Microsoft makes ARM-64 regular computers more legitimate

Through the late 1980s and the 1990s, there were a range of regular personal desktop computers that used various forms of processors that implemented RISC (Reduced Instruction Set Computing) technology.

The most common of these were the Apple Mac computers that used Motorola PowerPC silicon and existed before Apple implemented Intel silicon with examples like the original iMac. As well, the Sony PS3, Microsoft XBox 360 and Nintendo Wii games consoles implemented PowerPC RISC silicon at the heart of these devices so you may have played with this technology without knowing it.

But there were some computers with niche appeal like the SGI Indigo or the Sun Microsystems SPARC-based workstations that used limited-appeal high-power RISC chipsets. Acorn even ran a range of computers pitched to the education sector in the form of the Archimedes and RISC PC that were the first to implement today’s ARM RISC technology.

These systems were more about maximum graphics and multimedia power or high-load workstation-class computing that was to be achieved in an efficient manner. But Intel and Microsoft had brought a very similar level of power to computers based on their traditional i86-based CISC (Complex Instruction Set Computing) processors.

Through the 2000s and 2010s, Apple implemented Intel i64-based (64-bit i86 microarchitecture) silicon in their lineup of MacOS-based regular computers and adapted to this new microarchitecture. Now they have licensed ARM-64 (64-bit ARM RISC) microprocessor technology and used that to build their own M-Series system-on-chip processors.

Qualcomm Snapdragon X Elite processor press image courtesy of Qualcomm

Qualcomm Snapdragon X Elite processor chip – maturing ARM64 RISC computing for the Windows-based regular computer

Now Microsoft is developing their desktop operating system, application software and software-development tools to also work with ARM-64 RISC microarchitecture. They are also partnering with Qualcomm to work on a series of Snapdragon ARM64-based system-on-chip microprocessors for use in laptops that run Windows with this effort coming to maturity this year in the form of the Snapdragon X system-on-chip processor.

This is because ARM-based RISC computing is being used in portable and low-power computing setups like mobile-platform smartphones and tablets. It is also being implemented in set-top boxes, smart TVs, network-attached storage devices and similar devices where a low-profile or flexible design is being preferred. For portable devices, this will be about longer battery life such as many days on a charge or being equipped with smaller batteries. For statioary devices, it will be about compact or flexible power-efficient device designs.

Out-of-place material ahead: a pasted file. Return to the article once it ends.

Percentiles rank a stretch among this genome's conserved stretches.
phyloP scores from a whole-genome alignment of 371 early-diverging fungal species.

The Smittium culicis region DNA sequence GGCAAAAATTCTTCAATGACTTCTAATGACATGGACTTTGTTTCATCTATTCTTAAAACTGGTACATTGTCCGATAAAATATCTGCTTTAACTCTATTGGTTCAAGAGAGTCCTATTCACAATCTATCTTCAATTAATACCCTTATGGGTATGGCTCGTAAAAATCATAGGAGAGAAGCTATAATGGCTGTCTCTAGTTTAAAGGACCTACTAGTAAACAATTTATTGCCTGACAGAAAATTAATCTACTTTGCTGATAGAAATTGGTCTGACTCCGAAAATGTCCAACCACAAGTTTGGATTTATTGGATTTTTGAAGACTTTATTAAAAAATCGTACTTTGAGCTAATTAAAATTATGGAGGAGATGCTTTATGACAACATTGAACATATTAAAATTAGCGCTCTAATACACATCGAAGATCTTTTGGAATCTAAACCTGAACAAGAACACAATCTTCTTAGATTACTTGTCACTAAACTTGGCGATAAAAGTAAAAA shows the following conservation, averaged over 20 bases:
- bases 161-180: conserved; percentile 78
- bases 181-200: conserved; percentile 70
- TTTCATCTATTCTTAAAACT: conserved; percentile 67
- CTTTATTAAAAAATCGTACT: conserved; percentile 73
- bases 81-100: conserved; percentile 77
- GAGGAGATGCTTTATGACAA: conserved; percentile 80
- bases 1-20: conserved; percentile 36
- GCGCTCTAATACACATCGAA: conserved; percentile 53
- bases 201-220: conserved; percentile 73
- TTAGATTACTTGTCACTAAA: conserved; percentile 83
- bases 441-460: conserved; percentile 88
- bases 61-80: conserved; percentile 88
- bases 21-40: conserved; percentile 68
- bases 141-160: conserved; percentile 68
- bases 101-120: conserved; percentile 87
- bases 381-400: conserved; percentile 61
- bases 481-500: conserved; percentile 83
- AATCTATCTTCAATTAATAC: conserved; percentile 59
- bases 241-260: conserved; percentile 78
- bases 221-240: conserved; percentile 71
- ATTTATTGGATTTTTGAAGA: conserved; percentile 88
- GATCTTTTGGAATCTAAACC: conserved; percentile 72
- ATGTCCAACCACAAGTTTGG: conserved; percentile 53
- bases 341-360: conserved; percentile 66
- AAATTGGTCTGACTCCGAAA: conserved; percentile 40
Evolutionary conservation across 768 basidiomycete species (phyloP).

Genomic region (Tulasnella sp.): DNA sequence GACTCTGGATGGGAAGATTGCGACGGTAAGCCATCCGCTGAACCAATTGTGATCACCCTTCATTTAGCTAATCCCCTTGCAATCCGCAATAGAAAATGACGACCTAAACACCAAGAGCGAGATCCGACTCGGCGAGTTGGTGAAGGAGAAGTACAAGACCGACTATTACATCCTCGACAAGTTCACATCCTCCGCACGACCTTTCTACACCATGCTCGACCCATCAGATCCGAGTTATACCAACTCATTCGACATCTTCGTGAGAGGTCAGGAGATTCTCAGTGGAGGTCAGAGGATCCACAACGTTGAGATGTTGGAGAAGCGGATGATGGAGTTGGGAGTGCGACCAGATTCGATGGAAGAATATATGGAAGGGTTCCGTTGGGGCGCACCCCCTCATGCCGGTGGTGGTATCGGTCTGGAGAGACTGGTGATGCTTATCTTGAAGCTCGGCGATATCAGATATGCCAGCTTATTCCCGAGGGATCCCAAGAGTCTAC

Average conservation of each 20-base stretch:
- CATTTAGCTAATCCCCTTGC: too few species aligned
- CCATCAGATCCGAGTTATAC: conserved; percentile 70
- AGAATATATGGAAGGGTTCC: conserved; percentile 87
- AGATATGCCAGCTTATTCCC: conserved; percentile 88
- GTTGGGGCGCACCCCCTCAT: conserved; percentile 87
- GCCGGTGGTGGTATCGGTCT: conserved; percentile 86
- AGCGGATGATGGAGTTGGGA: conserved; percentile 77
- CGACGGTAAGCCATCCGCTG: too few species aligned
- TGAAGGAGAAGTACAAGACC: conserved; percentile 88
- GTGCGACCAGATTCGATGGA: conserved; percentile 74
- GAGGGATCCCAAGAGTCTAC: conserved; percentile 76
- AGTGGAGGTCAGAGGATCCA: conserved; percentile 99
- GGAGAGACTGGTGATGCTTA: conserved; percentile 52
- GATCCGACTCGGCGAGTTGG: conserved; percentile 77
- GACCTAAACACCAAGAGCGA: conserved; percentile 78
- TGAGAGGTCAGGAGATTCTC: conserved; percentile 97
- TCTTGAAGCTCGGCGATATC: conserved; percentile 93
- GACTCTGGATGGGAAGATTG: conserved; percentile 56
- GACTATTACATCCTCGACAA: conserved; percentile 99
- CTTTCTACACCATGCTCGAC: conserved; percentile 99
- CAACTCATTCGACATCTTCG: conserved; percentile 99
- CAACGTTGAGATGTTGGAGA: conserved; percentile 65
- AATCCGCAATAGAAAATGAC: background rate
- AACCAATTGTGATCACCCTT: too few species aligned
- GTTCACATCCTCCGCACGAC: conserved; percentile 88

Dell Inspiron 14 Plus CoPilot+ laptop with Qualcomm Snapdragon X Elite silicon press image courtesy of Dell Technologies

Dell Inspiron 14 Plus CoPilot+ laptop with Qualcomm Snapdragon X Elite silicon

As well, Apple and Microsoft are moving towards ARM64 microarchitecture for their regular-computer hardware and software to slow down the decline in business and consumer interest in this client-side computer class.

For Microsoft, Windows 11 has made it possible to emulate a 64-bit Intel operating environment on ARM64 computers like those using the Qualcomm Snapdragon X system-on-chip. This would allow most of today’s software and games to run on these computers. As well, Qualcomm and Microsoft are driving the on-device AI abilities associated with Snapdragon X by marking these computers as “CoPilut+ computers”.

These computers will answer most mainstream computing tasks especially on highly-portable or “all-in-one” computers. But to see stronger appeal, there may be market pressure to have a wide range of core games or creative software developed for or ported to ARM64 platforms.

Lenovo Yoga Slim 7X 2-in-1 laptop with Qualcomm Snapdragon X Elite silicon press image courtesy of Lenovo

Lenovo Yoga Slim 7X 2-in-1 laptop with Qualcomm Snapdragon X Elite silicon

Creative software that was written for or ported to Apple Macs using M-Series silicon could just as easily be developed for ARM-based Windows computers. This has also increased the validity of regular computers using ARM64-based technology amongst the creator / prosumer community. Similarly games studios that wrote for games consoles that have used PowerPC or ARM technology as well as i86/i64 technology desktop computers will also be able to adapt easily to this new reality.

At the moment, the regular-computer scene will still end up as a “horses for courses” environment with Intel/AMD-based silicon being for high-power computing tasks like core gaming or certified workstations, or where the highest level of hardware and software compatibility is desired. That is while the ARM64-based computers will hold their ground for an increasing amount of mainstream computing tasks.

But I would still consider the ARM64-based computers as being a viable alternative to i64-based Intel or AMD powered regular computers that run Windows or Linux as their operating systems.

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